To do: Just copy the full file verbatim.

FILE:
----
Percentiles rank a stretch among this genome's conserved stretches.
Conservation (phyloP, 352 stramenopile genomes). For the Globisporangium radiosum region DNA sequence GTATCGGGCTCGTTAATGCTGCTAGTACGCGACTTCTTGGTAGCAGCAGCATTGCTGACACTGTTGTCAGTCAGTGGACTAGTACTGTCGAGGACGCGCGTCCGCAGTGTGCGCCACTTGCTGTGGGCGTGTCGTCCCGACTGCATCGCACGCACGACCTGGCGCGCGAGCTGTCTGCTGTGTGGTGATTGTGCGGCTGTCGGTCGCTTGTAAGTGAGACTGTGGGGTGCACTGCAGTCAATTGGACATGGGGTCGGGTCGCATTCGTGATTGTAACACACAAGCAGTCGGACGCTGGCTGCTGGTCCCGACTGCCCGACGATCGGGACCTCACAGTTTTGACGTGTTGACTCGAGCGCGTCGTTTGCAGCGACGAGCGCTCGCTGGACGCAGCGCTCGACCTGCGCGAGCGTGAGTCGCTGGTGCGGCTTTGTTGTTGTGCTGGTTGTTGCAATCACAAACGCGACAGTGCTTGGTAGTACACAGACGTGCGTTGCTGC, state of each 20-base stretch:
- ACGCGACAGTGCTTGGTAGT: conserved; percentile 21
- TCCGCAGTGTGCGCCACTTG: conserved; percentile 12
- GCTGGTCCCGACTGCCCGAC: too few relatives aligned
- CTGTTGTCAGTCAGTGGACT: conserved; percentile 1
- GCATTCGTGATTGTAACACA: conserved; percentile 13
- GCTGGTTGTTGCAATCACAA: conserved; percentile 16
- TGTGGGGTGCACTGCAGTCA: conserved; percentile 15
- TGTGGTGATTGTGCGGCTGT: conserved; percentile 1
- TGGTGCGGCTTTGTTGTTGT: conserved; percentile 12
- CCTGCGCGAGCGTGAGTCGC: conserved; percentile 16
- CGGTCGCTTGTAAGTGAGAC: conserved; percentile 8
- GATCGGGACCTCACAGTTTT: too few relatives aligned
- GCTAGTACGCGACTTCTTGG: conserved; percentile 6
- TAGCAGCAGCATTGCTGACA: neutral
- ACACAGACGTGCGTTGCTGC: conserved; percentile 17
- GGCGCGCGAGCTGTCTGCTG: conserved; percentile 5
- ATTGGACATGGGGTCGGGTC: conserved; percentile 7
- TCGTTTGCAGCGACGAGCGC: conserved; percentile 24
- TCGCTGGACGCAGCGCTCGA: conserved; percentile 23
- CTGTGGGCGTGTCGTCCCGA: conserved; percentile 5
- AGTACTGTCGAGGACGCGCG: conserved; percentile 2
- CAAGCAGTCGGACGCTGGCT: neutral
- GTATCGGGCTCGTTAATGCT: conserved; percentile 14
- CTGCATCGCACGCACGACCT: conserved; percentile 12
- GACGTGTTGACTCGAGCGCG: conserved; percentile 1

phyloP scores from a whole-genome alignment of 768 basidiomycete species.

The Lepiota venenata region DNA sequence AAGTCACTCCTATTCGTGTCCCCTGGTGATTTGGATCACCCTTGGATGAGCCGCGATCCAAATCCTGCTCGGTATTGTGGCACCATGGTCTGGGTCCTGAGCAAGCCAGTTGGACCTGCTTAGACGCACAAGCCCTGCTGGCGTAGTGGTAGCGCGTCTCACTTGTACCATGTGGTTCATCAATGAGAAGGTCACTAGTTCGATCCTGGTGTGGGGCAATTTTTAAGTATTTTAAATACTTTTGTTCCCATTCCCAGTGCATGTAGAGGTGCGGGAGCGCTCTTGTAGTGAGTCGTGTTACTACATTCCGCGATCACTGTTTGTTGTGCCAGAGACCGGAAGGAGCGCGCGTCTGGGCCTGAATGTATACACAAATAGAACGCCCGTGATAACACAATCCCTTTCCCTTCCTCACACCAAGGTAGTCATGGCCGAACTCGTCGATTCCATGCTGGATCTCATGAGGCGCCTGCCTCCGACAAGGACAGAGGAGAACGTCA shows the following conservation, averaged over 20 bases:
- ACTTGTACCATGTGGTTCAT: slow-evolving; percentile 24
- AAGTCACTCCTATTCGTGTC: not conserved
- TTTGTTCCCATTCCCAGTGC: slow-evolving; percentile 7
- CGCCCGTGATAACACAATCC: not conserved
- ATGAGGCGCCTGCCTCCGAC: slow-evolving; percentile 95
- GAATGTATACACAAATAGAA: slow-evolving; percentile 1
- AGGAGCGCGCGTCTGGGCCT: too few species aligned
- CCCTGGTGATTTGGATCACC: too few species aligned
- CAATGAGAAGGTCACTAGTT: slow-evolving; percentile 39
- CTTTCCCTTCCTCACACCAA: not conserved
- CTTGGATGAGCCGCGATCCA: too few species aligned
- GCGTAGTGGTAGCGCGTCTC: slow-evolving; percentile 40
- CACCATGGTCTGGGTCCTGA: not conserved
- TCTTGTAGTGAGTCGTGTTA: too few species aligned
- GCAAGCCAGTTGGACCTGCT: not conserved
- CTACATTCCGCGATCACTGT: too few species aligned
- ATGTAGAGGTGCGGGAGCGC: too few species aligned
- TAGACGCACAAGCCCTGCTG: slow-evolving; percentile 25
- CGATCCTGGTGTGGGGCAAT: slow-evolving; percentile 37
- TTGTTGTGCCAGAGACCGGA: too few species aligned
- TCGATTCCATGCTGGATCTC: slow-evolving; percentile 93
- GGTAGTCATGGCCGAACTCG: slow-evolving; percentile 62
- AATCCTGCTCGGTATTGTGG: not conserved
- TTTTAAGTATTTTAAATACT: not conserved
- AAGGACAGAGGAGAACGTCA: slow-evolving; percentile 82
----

Percentiles rank a stretch among this genome's conserved stretches.
Conservation (phyloP, 352 stramenopile genomes). For the Globisporangium radiosum region DNA sequence GTATCGGGCTCGTTAATGCTGCTAGTACGCGACTTCTTGGTAGCAGCAGCATTGCTGACACTGTTGTCAGTCAGTGGACTAGTACTGTCGAGGACGCGCGTCCGCAGTGTGCGCCACTTGCTGTGGGCGTGTCGTCCCGACTGCATCGCACGCACGACCTGGCGCGCGAGCTGTCTGCTGTGTGGTGATTGTGCGGCTGTCGGTCGCTTGTAAGTGAGACTGTGGGGTGCACTGCAGTCAATTGGACATGGGGTCGGGTCGCATTCGTGATTGTAACACACAAGCAGTCGGACGCTGGCTGCTGGTCCCGACTGCCCGACGATCGGGACCTCACAGTTTTGACGTGTTGACTCGAGCGCGTCGTTTGCAGCGACGAGCGCTCGCTGGACGCAGCGCTCGACCTGCGCGAGCGTGAGTCGCTGGTGCGGCTTTGTTGTTGTGCTGGTTGTTGCAATCACAAACGCGACAGTGCTTGGTAGTACACAGACGTGCGTTGCTGC, state of each 20-base stretch:
- ACGCGACAGTGCTTGGTAGT: conserved; percentile 21
- TCCGCAGTGTGCGCCACTTG: conserved; percentile 12
- GCTGGTCCCGACTGCCCGAC: too few relatives aligned
- CTGTTGTCAGTCAGTGGACT: conserved; percentile 1
- GCATTCGTGATTGTAACACA: conserved; percentile 13
- GCTGGTTGTTGCAATCACAA: conserved; percentile 16
- TGTGGGGTGCACTGCAGTCA: conserved; percentile 15
- TGTGGTGATTGTGCGGCTGT: conserved; percentile 1
- TGGTGCGGCTTTGTTGTTGT: conserved; percentile 12
- CCTGCGCGAGCGTGAGTCGC: conserved; percentile 16
- CGGTCGCTTGTAAGTGAGAC: conserved; percentile 8
- GATCGGGACCTCACAGTTTT: too few relatives aligned
- GCTAGTACGCGACTTCTTGG: conserved; percentile 6
- TAGCAGCAGCATTGCTGACA: neutral
- ACACAGACGTGCGTTGCTGC: conserved; percentile 17
- GGCGCGCGAGCTGTCTGCTG: conserved; percentile 5
- ATTGGACATGGGGTCGGGTC: conserved; percentile 7
- TCGTTTGCAGCGACGAGCGC: conserved; percentile 24
- TCGCTGGACGCAGCGCTCGA: conserved; percentile 23
- CTGTGGGCGTGTCGTCCCGA: conserved; percentile 5
- AGTACTGTCGAGGACGCGCG: conserved; percentile 2
- CAAGCAGTCGGACGCTGGCT: neutral
- GTATCGGGCTCGTTAATGCT: conserved; percentile 14
- CTGCATCGCACGCACGACCT: conserved; percentile 12
- GACGTGTTGACTCGAGCGCG: conserved; percentile 1

phyloP scores from a whole-genome alignment of 768 basidiomycete species.

The Lepiota venenata region DNA sequence AAGTCACTCCTATTCGTGTCCCCTGGTGATTTGGATCACCCTTGGATGAGCCGCGATCCAAATCCTGCTCGGTATTGTGGCACCATGGTCTGGGTCCTGAGCAAGCCAGTTGGACCTGCTTAGACGCACAAGCCCTGCTGGCGTAGTGGTAGCGCGTCTCACTTGTACCATGTGGTTCATCAATGAGAAGGTCACTAGTTCGATCCTGGTGTGGGGCAATTTTTAAGTATTTTAAATACTTTTGTTCCCATTCCCAGTGCATGTAGAGGTGCGGGAGCGCTCTTGTAGTGAGTCGTGTTACTACATTCCGCGATCACTGTTTGTTGTGCCAGAGACCGGAAGGAGCGCGCGTCTGGGCCTGAATGTATACACAAATAGAACGCCCGTGATAACACAATCCCTTTCCCTTCCTCACACCAAGGTAGTCATGGCCGAACTCGTCGATTCCATGCTGGATCTCATGAGGCGCCTGCCTCCGACAAGGACAGAGGAGAACGTCA shows the following conservation, averaged over 20 bases:
- ACTTGTACCATGTGGTTCAT: slow-evolving; percentile 24
- AAGTCACTCCTATTCGTGTC: not conserved
- TTTGTTCCCATTCCCAGTGC: slow-evolving; percentile 7
- CGCCCGTGATAACACAATCC: not conserved
- ATGAGGCGCCTGCCTCCGAC: slow-evolving; percentile 95
- GAATGTATACACAAATAGAA: slow-evolving; percentile 1
- AGGAGCGCGCGTCTGGGCCT: too few species aligned
- CCCTGGTGATTTGGATCACC: too few species aligned
- CAATGAGAAGGTCACTAGTT: slow-evolving; percentile 39
- CTTTCCCTTCCTCACACCAA: not conserved
- CTTGGATGAGCCGCGATCCA: too few species aligned
- GCGTAGTGGTAGCGCGTCTC: slow-evolving; percentile 40
- CACCATGGTCTGGGTCCTGA: not conserved
- TCTTGTAGTGAGTCGTGTTA: too few species aligned
- GCAAGCCAGTTGGACCTGCT: not conserved
- CTACATTCCGCGATCACTGT: too few species aligned
- ATGTAGAGGTGCGGGAGCGC: too few species aligned
- TAGACGCACAAGCCCTGCTG: slow-evolving; percentile 25
- CGATCCTGGTGTGGGGCAAT: slow-evolving; percentile 37
- TTGTTGTGCCAGAGACCGGA: too few species aligned
- TCGATTCCATGCTGGATCTC: slow-evolving; percentile 93
- GGTAGTCATGGCCGAACTCG: slow-evolving; percentile 62
- AATCCTGCTCGGTATTGTGG: not conserved
- TTTTAAGTATTTTAAATACT: not conserved
- AAGGACAGAGGAGAACGTCA: slow-evolving; percentile 82